However, Johnson is banking on what he calls a two-step continuing resolution allowing him to curry favor with the Freedom Caucus. Essentially, the current stopgap bill is phase 1 of the Johnson strategy, with phase 2 being an actual showdown with the Biden administration in the new year.
“The passage of today’s continuing resolution puts House Republicans in the best position to fight for conservative policy victories,” Johnson said in a statement on Tuesday. “The innovative two-step approach takes Washington’s preferred Christmas omnibus monstrosity off the table, shifts the government funding paradigm moving forward, and enhances our ability to rein in the Biden administration’s failed policies and government spending. We also are better positioned in the upcoming supplemental debate to demand Border Security, ensure oversight of Ukraine aid, and support our cherished ally, Israel.”
However, in his quest to court the conservative vote, Johnson will necessarily be alienating many, if not all, of the 200-plus Democrats who helped make the current resolution a reality.
Johnson, like Nancy Pelosi and Kevin McCarthy before him, faces a problem that is simple enough to understand but profoundly difficult to solve.
The divided Congress wants different things, and both parties have enough votes in either or both chambers to disrupt or outright torpedo just about anything.
And the more outspoken elements of either party have already expressed that they are dug in on their positions.
In a statement, the Freedom Caucus said the stopgap bill “contains no spending reductions, no border security, and not a single meaningful win for the American People.”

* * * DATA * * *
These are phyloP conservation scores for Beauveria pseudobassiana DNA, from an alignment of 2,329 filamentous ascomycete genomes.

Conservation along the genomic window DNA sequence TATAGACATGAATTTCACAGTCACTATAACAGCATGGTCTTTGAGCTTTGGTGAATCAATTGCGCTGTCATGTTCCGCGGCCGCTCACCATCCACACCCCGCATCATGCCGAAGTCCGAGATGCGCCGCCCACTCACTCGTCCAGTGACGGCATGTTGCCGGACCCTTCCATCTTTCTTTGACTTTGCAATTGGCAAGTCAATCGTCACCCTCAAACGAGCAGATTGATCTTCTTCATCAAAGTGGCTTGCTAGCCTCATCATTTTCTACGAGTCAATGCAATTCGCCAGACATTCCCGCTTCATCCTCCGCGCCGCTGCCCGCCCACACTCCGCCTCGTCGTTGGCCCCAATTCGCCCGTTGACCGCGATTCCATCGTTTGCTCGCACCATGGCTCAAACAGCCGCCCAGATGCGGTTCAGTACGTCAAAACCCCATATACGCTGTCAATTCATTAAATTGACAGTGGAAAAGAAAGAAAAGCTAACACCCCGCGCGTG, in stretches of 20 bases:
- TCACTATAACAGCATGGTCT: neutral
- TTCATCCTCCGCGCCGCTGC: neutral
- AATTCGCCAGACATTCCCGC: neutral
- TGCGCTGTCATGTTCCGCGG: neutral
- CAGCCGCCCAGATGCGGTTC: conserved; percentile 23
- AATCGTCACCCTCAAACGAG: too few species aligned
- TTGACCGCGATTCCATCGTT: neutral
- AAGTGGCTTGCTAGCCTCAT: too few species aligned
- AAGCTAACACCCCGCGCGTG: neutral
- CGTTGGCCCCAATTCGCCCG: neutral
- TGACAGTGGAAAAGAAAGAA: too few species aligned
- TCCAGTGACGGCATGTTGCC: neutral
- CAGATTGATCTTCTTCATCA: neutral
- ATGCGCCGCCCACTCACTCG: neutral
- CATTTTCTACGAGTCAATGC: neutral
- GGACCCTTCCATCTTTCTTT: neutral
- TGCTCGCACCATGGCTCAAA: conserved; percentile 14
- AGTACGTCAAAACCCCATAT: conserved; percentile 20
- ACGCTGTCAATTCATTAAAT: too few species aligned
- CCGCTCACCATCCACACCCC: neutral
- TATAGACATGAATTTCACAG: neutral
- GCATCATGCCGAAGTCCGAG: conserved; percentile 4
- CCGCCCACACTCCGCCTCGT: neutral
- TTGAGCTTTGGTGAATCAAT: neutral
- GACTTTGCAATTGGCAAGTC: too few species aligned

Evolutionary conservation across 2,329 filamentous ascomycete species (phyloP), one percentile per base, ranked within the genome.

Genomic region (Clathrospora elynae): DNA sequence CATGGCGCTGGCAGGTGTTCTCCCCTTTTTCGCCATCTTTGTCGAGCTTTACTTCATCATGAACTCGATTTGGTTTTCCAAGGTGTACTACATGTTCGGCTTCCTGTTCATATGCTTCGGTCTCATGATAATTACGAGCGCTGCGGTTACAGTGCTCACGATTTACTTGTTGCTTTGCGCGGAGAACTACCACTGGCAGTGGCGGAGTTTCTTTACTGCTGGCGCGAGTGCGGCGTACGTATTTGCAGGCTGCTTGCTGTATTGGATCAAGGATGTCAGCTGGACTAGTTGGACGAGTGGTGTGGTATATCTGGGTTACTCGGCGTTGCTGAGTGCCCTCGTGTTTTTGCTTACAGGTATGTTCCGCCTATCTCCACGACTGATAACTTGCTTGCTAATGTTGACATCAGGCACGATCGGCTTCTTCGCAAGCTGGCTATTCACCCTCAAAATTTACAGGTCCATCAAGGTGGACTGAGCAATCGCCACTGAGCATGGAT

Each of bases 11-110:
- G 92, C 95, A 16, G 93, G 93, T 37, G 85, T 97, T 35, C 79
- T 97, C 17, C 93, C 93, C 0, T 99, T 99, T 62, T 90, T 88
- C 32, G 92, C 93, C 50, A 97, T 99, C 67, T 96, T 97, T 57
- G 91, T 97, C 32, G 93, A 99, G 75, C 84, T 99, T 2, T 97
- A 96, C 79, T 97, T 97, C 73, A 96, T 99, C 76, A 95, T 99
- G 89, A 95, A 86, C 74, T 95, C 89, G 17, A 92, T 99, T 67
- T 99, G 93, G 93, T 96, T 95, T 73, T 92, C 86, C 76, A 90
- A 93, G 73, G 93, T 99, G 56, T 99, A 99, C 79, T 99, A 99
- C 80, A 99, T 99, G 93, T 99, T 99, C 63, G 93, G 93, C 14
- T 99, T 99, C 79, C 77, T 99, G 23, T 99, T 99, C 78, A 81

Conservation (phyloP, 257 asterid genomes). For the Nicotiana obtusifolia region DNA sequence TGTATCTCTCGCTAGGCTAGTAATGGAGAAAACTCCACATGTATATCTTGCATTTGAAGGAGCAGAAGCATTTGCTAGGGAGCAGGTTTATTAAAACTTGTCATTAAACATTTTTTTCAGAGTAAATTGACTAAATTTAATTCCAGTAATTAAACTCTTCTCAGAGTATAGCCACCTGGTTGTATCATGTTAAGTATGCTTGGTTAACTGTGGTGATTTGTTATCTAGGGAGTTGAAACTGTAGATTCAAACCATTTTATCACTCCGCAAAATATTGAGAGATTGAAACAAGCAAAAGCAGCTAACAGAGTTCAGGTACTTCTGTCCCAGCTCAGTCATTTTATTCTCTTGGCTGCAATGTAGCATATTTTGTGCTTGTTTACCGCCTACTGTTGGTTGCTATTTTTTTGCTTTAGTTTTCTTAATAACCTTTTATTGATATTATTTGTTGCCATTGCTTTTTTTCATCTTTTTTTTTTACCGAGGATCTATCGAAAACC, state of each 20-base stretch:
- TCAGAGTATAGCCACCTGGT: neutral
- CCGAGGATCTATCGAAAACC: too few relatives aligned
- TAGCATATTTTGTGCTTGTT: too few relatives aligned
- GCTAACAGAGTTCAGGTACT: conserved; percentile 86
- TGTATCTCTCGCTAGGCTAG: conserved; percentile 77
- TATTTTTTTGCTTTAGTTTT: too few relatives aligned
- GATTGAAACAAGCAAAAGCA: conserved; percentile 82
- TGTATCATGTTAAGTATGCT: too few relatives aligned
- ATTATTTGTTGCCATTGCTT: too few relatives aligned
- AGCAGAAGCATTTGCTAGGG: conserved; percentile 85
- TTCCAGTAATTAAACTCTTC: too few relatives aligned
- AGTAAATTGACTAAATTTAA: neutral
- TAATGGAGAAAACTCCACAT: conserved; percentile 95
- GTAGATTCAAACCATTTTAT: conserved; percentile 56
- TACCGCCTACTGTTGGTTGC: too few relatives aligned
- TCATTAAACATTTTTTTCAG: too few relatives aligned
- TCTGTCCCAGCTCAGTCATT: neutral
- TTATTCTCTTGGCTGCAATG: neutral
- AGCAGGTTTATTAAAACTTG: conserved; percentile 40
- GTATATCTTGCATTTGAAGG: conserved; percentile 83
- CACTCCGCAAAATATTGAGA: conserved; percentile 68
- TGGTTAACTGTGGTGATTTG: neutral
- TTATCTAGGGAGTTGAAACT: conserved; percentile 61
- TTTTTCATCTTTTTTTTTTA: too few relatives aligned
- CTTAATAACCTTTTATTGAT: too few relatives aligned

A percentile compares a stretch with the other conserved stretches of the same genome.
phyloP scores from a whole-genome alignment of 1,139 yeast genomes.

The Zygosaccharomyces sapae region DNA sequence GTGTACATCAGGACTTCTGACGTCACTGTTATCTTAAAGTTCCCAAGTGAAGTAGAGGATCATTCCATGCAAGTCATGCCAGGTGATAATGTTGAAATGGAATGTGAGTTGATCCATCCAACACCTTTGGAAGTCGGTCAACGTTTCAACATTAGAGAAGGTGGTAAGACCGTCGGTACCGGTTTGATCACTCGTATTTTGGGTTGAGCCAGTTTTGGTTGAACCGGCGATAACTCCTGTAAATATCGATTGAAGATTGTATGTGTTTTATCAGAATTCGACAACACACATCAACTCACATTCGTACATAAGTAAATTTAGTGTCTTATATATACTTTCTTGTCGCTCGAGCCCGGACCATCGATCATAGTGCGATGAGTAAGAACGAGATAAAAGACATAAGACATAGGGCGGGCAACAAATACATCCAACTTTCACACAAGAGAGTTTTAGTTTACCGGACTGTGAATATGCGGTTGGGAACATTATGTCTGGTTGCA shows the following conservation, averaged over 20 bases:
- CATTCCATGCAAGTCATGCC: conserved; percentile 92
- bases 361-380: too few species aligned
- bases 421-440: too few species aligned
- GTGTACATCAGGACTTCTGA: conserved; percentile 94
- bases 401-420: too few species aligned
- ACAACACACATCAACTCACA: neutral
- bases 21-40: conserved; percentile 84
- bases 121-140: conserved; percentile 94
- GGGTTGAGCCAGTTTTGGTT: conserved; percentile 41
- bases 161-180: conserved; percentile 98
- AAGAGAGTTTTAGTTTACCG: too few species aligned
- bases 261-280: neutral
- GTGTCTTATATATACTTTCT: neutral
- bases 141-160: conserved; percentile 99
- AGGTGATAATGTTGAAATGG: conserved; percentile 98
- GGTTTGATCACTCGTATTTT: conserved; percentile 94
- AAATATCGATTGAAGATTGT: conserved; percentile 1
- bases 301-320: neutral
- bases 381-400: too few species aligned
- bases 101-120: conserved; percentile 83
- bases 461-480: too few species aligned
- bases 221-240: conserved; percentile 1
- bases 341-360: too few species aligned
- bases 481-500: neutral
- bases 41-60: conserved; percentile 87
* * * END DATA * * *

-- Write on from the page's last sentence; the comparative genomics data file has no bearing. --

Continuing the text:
The right will be looking for those wins come 2024.
But at the same time, Democrats will be suitably motivated to preserve President Joe Biden’s plans, which typically come at an exorbitant price.
“Keeping the government open is a good outcome, but we have a lot to do,” Schumer posted on X. “We must finish passing @POTUS’s supplemental with aid to Israel, Ukraine, humanitarian assistance for civilians in Gaza, funds for the Indo-Pacific. We must complete our work on the annual defense bill.”
Johnson has expressed optimism that he can see a government funding bill through the legislative process, even with stark differences between the two parties.
“We are not surrendering, we are fighting,” Johnson said. “But you have to be wise about choosing the fights. You got to fight fights that you can win. This was a very important first step to get us to the next stage so that we can change how Washington works.”
Johnson’s future as speaker will be tied to his ability to make good on those words.
After the passage of the stopgap bill, right-wing commentator Steve Bannon warned Johson that he faced a finite shelf life if he couldn’t produce wins for the right.
“Christian … biblical viewpoint or not, you’re on the clock,” Bannon said.